UAE climate chair Sultan Al Jaber urges oil firms to slash emissions

UAE climate chair Sultan Al Jaber urges oil firms to slash emissions
2 min read
06 July, 2023
The controversial chair of the upcoming COP28 summit, Sultan al-Jaber, has warned private and national oil firms that they must slash emissions, despite his own role as the CEO of the UAE's national oil company.
Al Jaber's role as COP28 chair has caused controversy due to his role as the CEO of the world's 7th largest oil firm [Getty]

The Emirati oil executive chairing this year's UN climate summit, Sultan Al Jaber, told private and national oil and gas companies on Thursday they must slash their planet-warming emissions.

Sultan al-Jaber, head of the UAE national oil company ADNOC, told ministers from countries of the OPEC oil producers' grouping the industry must "urgently decarbonize its operations and take collective action to eliminate operational emissions".

Jaber, whose appointment to host the COP28 summit in Dubai in November and December was criticised by climate activists and some Western lawmakers, said the entire industry "should be aligned" to help the world meet the target of net-zero greenhouse gas emissions by 2050.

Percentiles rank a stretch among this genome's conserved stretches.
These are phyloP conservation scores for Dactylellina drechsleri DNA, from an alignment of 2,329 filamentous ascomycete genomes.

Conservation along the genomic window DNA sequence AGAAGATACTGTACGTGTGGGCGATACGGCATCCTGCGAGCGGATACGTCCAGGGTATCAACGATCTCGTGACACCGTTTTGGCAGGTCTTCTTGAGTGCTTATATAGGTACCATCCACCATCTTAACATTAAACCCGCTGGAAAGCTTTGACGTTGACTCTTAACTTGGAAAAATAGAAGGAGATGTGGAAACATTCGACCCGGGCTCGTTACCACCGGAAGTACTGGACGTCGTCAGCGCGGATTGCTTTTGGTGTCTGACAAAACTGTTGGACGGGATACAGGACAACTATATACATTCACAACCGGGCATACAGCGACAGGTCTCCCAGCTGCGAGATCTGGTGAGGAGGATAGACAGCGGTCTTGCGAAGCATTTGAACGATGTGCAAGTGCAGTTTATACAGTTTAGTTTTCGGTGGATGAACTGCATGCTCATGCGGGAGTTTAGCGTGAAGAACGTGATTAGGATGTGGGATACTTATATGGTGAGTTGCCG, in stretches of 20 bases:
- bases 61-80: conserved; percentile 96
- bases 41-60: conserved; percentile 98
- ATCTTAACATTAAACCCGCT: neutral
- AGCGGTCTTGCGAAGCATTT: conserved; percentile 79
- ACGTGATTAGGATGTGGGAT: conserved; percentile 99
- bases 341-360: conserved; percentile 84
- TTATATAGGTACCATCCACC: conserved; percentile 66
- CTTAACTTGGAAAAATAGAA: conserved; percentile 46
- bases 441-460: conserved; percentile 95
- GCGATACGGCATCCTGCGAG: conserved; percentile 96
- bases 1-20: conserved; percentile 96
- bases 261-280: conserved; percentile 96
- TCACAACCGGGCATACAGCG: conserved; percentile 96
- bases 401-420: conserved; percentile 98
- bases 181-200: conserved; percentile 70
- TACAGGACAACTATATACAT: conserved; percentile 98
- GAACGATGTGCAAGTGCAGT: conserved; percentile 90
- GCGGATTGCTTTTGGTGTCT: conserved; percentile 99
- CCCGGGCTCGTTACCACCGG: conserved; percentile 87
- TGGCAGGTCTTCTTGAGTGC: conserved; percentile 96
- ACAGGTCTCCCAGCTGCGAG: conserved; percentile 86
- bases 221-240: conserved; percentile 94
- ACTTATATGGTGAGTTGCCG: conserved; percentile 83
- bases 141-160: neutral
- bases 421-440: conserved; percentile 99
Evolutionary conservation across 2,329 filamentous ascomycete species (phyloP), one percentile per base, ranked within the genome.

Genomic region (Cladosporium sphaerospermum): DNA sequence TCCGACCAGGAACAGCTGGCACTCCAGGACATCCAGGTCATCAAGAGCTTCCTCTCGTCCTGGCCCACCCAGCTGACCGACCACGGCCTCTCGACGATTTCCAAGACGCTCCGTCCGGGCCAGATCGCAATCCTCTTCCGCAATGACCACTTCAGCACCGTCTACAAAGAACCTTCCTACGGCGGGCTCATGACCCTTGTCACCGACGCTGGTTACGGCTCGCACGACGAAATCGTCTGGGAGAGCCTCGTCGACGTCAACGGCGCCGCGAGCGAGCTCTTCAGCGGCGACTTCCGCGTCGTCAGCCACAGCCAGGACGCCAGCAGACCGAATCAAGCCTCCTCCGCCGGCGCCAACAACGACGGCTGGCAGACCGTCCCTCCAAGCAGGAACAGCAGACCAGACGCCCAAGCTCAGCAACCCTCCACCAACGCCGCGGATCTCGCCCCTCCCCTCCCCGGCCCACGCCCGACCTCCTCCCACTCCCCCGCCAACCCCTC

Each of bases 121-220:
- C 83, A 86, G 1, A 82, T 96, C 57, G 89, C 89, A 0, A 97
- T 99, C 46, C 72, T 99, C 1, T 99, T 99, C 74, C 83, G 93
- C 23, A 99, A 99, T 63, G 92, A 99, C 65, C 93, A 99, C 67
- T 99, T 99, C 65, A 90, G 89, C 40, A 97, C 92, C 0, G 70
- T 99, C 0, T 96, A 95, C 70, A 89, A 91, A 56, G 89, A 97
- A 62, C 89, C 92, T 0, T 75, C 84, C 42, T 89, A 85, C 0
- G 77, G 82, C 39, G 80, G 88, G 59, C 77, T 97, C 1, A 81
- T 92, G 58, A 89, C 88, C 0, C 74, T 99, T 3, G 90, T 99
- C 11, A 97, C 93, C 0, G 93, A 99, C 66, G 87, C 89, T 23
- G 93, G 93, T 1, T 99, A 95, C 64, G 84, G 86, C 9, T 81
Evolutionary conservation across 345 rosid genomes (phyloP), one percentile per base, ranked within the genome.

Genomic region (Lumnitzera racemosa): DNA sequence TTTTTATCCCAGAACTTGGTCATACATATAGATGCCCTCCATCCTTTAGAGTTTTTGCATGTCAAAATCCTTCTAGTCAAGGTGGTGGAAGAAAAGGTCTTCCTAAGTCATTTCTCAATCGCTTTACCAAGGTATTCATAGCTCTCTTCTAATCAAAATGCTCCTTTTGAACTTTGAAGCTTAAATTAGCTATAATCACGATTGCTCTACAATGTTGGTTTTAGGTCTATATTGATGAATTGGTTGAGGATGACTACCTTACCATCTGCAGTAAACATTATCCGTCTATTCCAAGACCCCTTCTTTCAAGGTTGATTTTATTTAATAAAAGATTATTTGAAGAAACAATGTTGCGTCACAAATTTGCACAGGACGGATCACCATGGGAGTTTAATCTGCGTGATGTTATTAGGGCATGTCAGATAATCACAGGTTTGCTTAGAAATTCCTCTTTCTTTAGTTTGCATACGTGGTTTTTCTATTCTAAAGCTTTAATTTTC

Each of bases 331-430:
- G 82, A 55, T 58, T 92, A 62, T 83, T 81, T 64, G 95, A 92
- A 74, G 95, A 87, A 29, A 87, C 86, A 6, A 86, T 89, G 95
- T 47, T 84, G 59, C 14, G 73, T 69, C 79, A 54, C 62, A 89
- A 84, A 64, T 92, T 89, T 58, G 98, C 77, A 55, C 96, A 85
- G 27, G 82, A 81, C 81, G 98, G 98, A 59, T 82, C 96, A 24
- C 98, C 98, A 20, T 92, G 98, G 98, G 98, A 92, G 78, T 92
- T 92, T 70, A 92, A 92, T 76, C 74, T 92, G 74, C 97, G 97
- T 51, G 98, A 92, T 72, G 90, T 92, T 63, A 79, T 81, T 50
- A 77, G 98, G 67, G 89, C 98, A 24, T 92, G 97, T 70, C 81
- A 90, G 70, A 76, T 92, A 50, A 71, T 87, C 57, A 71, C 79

This includes not only international oil companies but also national state-controlled ones, Jaber told an OPEC seminar in Vienna.

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While a number of multinational companies have stated their emissions-reduction aims, many state-held giants such as ones in the Gulf, China and Iran have yet to set clear targets.

The "operational emissions" Jaber referred to are the upstream carbon gases released during production and account for 15-20 percent of the companies' carbon output.

Also known as "scope 1 and 2" emissions, they do not include the gases released when end-users such as the transport industry or factories burn their fuel products.

Jaber urged the producers also "to accelerate an industry-wide commitment to reach near zero methane emissions by 2030."

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Methane is a potent greenhouse gas and escapes in large volumes from gas fields and pipelines.

"If we do this, that takes care of a massive proportion of scope 1 and 2 emissions," he said.

Jaber repeated his warning that energy demand will continue to rise, forcing producers to "massively scale up clean energies ... while also sustaining socio-economic development."

He reiterated his support for solutions such as carbon capture -- a warming-reduction method that climate advocates caution is too far from being deployed at scale to make much difference in reaching targets.